The Overstory is a book for all readers who despair of humanity’s self-imposed separation from the rest of creation and who hope for the transformative, regenerating possibility of a homecoming. If the trees of this earth could speak, what would they tell us? “Listen. There’s something you need to hear.”
Washington Black by Esi Edugyan
Never heard of this before. I must admit, I have read so many books on slavery (and also on WW2, Holocaust,etc) So it has become difficult to read something original. But I am going to read Washington Black and will definitely give it a chance, wishing it won’t make me cry .
George Washington Black, or “Wash,” an eleven-year-old field slave on a Barbados sugar plantation, is terrified to be chosen by his master’s brother as his manservant. To his surprise, the eccentric Christopher Wilde turns out to be a naturalist, explorer, inventor, and abolitionist. Soon Wash is initiated into a world where a flying machine can carry a man across the sky, where even a boy born in chains may embrace a life of dignity and meaning–and where two people, separated by an impossible divide, can begin to see each other as human. But when a man is killed and a bounty is placed on Wash’s head, Christopher and Wash must abandon everything. What follows is their flight along the eastern coast of America, and, finally, to a remote outpost in the Arctic. What brings Christopher and Wash together will tear them apart, propelling Wash even further across the globe in search of his true self. From the blistering cane fields of the Caribbean to the frozen Far North, from the earliest aquariums of London to the eerie deserts of Morocco, Washington Black tells a story of self-invention and betrayal, of love and redemption, of a world destroyed and made whole again, and asks the question, What is true freedom?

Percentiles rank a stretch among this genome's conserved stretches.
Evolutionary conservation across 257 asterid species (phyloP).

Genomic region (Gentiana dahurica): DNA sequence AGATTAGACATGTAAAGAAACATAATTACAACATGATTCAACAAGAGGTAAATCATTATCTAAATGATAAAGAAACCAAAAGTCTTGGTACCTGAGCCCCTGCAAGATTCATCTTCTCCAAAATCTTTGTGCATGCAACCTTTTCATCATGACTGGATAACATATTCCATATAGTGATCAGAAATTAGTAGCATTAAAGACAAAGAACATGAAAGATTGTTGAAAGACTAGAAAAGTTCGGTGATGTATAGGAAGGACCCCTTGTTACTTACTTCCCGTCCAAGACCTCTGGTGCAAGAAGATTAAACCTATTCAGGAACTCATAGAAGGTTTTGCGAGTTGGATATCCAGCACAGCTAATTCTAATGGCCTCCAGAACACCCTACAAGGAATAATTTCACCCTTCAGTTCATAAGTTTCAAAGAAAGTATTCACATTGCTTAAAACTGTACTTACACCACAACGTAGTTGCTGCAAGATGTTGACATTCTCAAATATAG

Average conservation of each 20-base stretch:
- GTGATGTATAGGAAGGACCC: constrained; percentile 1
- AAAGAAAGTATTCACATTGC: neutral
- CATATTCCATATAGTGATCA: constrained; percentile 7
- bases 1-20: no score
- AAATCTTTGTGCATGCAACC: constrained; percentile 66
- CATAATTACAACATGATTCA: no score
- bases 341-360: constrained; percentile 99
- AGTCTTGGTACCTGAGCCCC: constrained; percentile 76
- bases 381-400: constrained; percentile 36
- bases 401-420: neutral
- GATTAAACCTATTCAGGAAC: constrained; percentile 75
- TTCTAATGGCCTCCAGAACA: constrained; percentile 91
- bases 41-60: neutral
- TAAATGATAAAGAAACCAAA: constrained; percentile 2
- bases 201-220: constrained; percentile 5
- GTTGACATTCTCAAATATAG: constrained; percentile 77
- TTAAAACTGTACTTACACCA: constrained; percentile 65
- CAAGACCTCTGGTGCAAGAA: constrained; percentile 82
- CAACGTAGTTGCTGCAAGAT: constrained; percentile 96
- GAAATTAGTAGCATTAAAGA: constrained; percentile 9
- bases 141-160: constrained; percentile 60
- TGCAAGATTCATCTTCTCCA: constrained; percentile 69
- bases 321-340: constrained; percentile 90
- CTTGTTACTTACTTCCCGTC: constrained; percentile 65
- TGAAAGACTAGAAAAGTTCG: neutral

Lots of suprises, new names, unknowns, one of the Long list books have 8 ratings on Goodreads -yes, only eight- this year’s list is a huge SURPRISE MADAFAKA for me, and I am looking forward to meet this new literary wonders!